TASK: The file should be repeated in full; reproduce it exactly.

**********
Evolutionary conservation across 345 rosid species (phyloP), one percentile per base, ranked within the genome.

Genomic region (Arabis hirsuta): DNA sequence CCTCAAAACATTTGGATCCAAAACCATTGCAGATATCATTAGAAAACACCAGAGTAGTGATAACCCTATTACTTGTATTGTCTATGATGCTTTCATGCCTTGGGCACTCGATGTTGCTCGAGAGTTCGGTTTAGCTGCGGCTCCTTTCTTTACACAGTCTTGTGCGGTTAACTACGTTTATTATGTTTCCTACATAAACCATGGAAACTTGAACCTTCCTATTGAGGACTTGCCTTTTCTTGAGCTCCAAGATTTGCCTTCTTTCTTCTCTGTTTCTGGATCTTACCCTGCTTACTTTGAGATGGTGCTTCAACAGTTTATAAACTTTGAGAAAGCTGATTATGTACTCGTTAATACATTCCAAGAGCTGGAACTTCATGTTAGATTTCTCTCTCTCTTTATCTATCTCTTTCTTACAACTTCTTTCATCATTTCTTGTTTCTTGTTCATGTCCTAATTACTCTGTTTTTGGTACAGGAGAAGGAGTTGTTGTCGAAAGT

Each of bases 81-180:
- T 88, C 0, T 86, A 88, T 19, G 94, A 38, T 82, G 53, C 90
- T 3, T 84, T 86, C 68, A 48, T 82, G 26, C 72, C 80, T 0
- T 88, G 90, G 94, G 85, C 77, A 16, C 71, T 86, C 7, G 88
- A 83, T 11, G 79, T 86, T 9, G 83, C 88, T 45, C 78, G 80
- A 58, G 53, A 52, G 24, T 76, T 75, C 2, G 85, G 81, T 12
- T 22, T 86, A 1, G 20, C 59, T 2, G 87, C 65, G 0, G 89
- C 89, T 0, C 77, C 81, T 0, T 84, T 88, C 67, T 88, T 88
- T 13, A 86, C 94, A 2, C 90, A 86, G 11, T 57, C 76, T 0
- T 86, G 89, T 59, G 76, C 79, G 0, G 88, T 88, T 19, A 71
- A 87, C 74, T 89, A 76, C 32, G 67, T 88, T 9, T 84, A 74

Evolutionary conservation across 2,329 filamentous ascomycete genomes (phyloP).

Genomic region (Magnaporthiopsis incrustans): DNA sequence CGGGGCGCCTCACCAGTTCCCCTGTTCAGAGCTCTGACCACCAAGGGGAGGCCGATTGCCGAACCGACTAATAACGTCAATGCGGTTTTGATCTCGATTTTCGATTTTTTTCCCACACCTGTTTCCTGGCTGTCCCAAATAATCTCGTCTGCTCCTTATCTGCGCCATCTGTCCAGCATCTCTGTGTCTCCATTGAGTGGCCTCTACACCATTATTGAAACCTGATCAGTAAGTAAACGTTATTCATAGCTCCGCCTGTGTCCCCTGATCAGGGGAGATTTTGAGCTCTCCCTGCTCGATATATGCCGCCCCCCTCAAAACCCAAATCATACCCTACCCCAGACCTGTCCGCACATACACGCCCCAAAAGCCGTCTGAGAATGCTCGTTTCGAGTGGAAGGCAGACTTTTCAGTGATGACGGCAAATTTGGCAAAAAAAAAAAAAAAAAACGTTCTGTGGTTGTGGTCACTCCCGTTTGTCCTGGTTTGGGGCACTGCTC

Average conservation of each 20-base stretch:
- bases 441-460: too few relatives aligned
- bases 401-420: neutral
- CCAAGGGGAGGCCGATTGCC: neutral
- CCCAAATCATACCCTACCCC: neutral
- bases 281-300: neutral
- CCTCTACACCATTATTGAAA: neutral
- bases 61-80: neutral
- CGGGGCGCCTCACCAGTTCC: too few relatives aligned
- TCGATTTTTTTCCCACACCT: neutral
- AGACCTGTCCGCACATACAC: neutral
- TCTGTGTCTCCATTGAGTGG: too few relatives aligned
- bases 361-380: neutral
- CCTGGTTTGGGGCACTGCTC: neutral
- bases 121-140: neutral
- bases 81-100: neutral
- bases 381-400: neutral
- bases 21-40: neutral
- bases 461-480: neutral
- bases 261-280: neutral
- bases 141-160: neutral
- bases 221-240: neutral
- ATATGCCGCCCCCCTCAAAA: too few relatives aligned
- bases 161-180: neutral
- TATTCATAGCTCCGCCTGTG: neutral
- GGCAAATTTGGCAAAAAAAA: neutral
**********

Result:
Evolutionary conservation across 345 rosid species (phyloP), one percentile per base, ranked within the genome.

Genomic region (Arabis hirsuta): DNA sequence CCTCAAAACATTTGGATCCAAAACCATTGCAGATATCATTAGAAAACACCAGAGTAGTGATAACCCTATTACTTGTATTGTCTATGATGCTTTCATGCCTTGGGCACTCGATGTTGCTCGAGAGTTCGGTTTAGCTGCGGCTCCTTTCTTTACACAGTCTTGTGCGGTTAACTACGTTTATTATGTTTCCTACATAAACCATGGAAACTTGAACCTTCCTATTGAGGACTTGCCTTTTCTTGAGCTCCAAGATTTGCCTTCTTTCTTCTCTGTTTCTGGATCTTACCCTGCTTACTTTGAGATGGTGCTTCAACAGTTTATAAACTTTGAGAAAGCTGATTATGTACTCGTTAATACATTCCAAGAGCTGGAACTTCATGTTAGATTTCTCTCTCTCTTTATCTATCTCTTTCTTACAACTTCTTTCATCATTTCTTGTTTCTTGTTCATGTCCTAATTACTCTGTTTTTGGTACAGGAGAAGGAGTTGTTGTCGAAAGT

Each of bases 81-180:
- T 88, C 0, T 86, A 88, T 19, G 94, A 38, T 82, G 53, C 90
- T 3, T 84, T 86, C 68, A 48, T 82, G 26, C 72, C 80, T 0
- T 88, G 90, G 94, G 85, C 77, A 16, C 71, T 86, C 7, G 88
- A 83, T 11, G 79, T 86, T 9, G 83, C 88, T 45, C 78, G 80
- A 58, G 53, A 52, G 24, T 76, T 75, C 2, G 85, G 81, T 12
- T 22, T 86, A 1, G 20, C 59, T 2, G 87, C 65, G 0, G 89
- C 89, T 0, C 77, C 81, T 0, T 84, T 88, C 67, T 88, T 88
- T 13, A 86, C 94, A 2, C 90, A 86, G 11, T 57, C 76, T 0
- T 86, G 89, T 59, G 76, C 79, G 0, G 88, T 88, T 19, A 71
- A 87, C 74, T 89, A 76, C 32, G 67, T 88, T 9, T 84, A 74

Evolutionary conservation across 2,329 filamentous ascomycete genomes (phyloP).

Genomic region (Magnaporthiopsis incrustans): DNA sequence CGGGGCGCCTCACCAGTTCCCCTGTTCAGAGCTCTGACCACCAAGGGGAGGCCGATTGCCGAACCGACTAATAACGTCAATGCGGTTTTGATCTCGATTTTCGATTTTTTTCCCACACCTGTTTCCTGGCTGTCCCAAATAATCTCGTCTGCTCCTTATCTGCGCCATCTGTCCAGCATCTCTGTGTCTCCATTGAGTGGCCTCTACACCATTATTGAAACCTGATCAGTAAGTAAACGTTATTCATAGCTCCGCCTGTGTCCCCTGATCAGGGGAGATTTTGAGCTCTCCCTGCTCGATATATGCCGCCCCCCTCAAAACCCAAATCATACCCTACCCCAGACCTGTCCGCACATACACGCCCCAAAAGCCGTCTGAGAATGCTCGTTTCGAGTGGAAGGCAGACTTTTCAGTGATGACGGCAAATTTGGCAAAAAAAAAAAAAAAAAACGTTCTGTGGTTGTGGTCACTCCCGTTTGTCCTGGTTTGGGGCACTGCTC

Average conservation of each 20-base stretch:
- bases 441-460: too few relatives aligned
- bases 401-420: neutral
- CCAAGGGGAGGCCGATTGCC: neutral
- CCCAAATCATACCCTACCCC: neutral
- bases 281-300: neutral
- CCTCTACACCATTATTGAAA: neutral
- bases 61-80: neutral
- CGGGGCGCCTCACCAGTTCC: too few relatives aligned
- TCGATTTTTTTCCCACACCT: neutral
- AGACCTGTCCGCACATACAC: neutral
- TCTGTGTCTCCATTGAGTGG: too few relatives aligned
- bases 361-380: neutral
- CCTGGTTTGGGGCACTGCTC: neutral
- bases 121-140: neutral
- bases 81-100: neutral
- bases 381-400: neutral
- bases 21-40: neutral
- bases 461-480: neutral
- bases 261-280: neutral
- bases 141-160: neutral
- bases 221-240: neutral
- ATATGCCGCCCCCCTCAAAA: too few relatives aligned
- bases 161-180: neutral
- TATTCATAGCTCCGCCTGTG: neutral
- GGCAAATTTGGCAAAAAAAA: neutral